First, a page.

It’s hard to swallow that the Internet, a wondrous creation replete with promise, far from democratising culture and ushering in a new golden age, is actually doing exactly the opposite. That a kind of digital deforestation has been going on, involving the wholesale degradation and destruction of once thriving cultural eco-systems all over the planet.
All to benefit … a tiny elite – a remarkably homogenous group, composed of libertarian right wing speculators, investors, and inventors working in the tech industry.
They have built their wealth by parasitically exploiting other people’s creations, and convincing consumers that art is, or should be, free. A siren call that’s been enthusiastically taken up and turned into a bedrock sense of entitlement by a generation of freeloaders.
In the process, a large section of the population, cultural or creative workers, have seen their livelihoods shrink dramatically or disappear. This is not the natural evolution of history and society. It’s been a thoroughly mediated development, an entirely cynical and calculated strategy pulled off by Big Tech companies.
The cumulative negative effects on society have yet to fully manifest themselves. Artists have been at the forefront, the canaries in the mine, but to most people, artists are of no serious consequence.
That’s because most consumers lump artists into two broad categories – either filthy rich and overpaid, or gutter trash who deserve obscurity for not making the first category.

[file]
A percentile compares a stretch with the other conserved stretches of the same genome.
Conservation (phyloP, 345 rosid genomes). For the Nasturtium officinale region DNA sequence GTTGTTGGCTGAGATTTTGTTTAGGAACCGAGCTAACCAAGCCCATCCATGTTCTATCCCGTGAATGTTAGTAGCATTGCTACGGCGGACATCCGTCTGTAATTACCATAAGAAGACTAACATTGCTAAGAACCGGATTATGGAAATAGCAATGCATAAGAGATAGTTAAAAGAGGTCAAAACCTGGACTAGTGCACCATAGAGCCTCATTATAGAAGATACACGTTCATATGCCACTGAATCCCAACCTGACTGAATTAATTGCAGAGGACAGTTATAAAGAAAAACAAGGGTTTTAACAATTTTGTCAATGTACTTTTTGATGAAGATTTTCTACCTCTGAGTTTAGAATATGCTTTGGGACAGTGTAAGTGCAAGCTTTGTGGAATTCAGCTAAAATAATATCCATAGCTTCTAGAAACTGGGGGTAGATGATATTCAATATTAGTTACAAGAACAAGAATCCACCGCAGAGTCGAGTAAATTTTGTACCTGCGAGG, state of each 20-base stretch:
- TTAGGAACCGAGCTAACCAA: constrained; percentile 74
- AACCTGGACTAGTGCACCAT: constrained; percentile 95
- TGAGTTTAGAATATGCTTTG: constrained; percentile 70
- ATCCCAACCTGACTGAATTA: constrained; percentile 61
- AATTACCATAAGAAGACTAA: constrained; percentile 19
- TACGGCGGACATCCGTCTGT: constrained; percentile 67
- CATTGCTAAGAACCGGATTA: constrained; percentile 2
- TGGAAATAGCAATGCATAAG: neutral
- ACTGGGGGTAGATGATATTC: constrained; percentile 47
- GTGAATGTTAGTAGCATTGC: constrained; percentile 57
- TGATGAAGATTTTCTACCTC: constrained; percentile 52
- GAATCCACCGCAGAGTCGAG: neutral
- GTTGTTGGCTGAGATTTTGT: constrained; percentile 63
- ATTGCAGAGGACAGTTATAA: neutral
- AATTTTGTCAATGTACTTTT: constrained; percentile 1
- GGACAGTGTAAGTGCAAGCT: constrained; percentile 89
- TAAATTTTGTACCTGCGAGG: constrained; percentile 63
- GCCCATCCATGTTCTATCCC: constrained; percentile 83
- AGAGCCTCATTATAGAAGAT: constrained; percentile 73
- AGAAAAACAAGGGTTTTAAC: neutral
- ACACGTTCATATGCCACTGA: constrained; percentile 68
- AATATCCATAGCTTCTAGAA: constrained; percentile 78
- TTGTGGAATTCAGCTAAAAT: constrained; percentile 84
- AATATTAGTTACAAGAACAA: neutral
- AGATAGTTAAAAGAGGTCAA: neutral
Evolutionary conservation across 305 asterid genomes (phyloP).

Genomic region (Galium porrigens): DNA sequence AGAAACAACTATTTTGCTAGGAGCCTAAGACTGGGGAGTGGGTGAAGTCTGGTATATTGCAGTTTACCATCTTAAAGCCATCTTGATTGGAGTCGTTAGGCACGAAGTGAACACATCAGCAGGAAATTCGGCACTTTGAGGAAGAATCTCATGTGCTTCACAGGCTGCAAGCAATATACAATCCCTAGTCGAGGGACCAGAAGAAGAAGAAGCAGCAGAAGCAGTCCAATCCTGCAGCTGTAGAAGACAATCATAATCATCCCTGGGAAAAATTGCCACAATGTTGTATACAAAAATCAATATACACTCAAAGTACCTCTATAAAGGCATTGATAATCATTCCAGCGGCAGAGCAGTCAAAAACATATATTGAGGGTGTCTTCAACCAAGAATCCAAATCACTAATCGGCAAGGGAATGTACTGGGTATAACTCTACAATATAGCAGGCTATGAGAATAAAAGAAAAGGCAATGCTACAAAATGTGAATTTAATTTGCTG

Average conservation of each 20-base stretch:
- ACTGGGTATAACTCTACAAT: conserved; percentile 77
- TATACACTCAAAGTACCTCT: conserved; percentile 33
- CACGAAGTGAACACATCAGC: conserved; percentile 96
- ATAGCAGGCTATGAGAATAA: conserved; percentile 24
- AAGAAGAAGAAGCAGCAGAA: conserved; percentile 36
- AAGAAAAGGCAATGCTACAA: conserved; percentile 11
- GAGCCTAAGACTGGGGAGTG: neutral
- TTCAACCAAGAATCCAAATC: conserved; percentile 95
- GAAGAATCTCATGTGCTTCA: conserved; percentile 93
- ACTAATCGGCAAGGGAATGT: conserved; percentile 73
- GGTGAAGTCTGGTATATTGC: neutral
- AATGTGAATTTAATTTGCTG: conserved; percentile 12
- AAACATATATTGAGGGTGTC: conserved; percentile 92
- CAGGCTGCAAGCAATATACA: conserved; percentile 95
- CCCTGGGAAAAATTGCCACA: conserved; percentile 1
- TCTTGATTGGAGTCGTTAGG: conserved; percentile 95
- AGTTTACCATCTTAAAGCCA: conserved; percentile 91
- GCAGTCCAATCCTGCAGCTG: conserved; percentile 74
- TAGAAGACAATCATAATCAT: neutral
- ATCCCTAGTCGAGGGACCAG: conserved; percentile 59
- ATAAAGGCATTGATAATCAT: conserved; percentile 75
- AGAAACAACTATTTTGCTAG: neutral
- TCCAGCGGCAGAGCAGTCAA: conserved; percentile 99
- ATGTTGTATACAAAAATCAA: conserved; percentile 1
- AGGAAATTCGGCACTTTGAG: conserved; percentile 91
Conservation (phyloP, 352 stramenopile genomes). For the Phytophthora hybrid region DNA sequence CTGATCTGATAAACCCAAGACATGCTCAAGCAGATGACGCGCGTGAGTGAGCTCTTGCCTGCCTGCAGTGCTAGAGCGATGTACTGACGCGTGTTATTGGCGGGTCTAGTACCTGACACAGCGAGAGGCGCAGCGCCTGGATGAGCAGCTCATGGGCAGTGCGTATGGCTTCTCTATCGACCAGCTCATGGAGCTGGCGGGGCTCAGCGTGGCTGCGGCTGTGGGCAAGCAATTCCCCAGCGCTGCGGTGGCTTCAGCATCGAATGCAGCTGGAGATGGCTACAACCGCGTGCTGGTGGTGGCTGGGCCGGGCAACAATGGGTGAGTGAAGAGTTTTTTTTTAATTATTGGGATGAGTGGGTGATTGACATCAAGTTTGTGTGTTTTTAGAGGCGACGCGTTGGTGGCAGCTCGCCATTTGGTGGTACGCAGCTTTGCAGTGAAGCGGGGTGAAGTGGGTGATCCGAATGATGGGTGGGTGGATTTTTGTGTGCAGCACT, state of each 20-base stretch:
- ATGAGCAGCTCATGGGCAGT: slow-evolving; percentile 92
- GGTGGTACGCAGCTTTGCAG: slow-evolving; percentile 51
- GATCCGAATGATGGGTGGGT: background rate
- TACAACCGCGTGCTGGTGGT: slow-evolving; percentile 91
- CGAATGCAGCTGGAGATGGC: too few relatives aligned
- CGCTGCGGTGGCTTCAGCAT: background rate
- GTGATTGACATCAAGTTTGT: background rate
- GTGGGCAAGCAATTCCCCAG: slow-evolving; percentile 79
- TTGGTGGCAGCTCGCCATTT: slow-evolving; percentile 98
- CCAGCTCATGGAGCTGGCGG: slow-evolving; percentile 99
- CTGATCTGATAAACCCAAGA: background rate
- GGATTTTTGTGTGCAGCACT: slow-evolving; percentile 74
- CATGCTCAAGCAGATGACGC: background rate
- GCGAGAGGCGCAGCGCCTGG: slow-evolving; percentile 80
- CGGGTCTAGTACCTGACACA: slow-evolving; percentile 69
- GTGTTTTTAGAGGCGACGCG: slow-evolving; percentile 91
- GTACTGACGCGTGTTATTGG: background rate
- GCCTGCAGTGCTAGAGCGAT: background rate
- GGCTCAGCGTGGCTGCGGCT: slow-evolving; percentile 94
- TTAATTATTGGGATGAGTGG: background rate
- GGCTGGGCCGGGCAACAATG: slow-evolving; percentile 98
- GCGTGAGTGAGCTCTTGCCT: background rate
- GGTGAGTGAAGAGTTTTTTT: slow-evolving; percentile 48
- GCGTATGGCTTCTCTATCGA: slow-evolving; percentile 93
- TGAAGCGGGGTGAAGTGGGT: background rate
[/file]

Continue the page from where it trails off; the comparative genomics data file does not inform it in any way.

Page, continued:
These stereotypes flow directly into behaviours like pirating and illegal file sharing. When you’re driven by envy or contempt, it’s easy to skip empathy.
The truth is that MOST artists belong to neither category. They are just like any other ordinary worker. They occupy (with increasing difficulty) a middle level, where art is a job, requiring hours of concentrated toil, every day, and that brings in a living income, maybe, probably, not much; but enough to get by, so that artists can focus on their art. Yes, art actually takes time, and practice – by which I don’t mean learning, I mean ‘doing’, which you can’t do if you’re trying to hold down a ‘real job’.
So real artists are people, just like everyone else, who do real things, and flourish, or not, depending on how well they do it, and how many people are interested in paying them for it.
Or, that’s how it was. Because for the last fifteen years, the crusading monopolies dominating the Internet have done their best to convince everyone that art should be free. And if it’s not for free, they have just gone ahead and helped themselves anyway.
So artists – writers, musicians, film makers, basically anyone who makes products that can be digitally cloned, are being marginalised and ruined, along with all the people who depend on them.
How? By the countless daily bad choices of ignorant or uncaring consumers, who have drunk the poison Kool Aid offered by the cynical liars in Silicon Valley. They fail to see that at the end of the road they have chosen to ride free, will be an arid desert, leading to a cliff.
The following is a short list of enlightening books on this topic. They’re highly engaging and non technical. Warning: they will make you gasp and reconsider all your prior assumptions.
All these books are available on Amazon’s Kindle store, which is a pretty thrifty and easy way to legally purchase books, so the Internet isn’t all bad!
No, like the fire of Prometheus, as Shelley said, the Internet is simultaneously beautiful, and terrible. The problem has been the unmediated introduction of a technology, without adequately considering its implications. Now more than ever we need to wake up to the true potential of this tool, and ask ourselves, who is it really benefiting, and at what cost to everyone else?
Andrew Keen The Internet Is Not the Answer
Scott Timberg Culture Crash: The Killing of the Creative Class
Robert Levene Free Ride
Chris Ruen Freeloading
Astra Taylor The People’s Platform: Taking back power in the digital age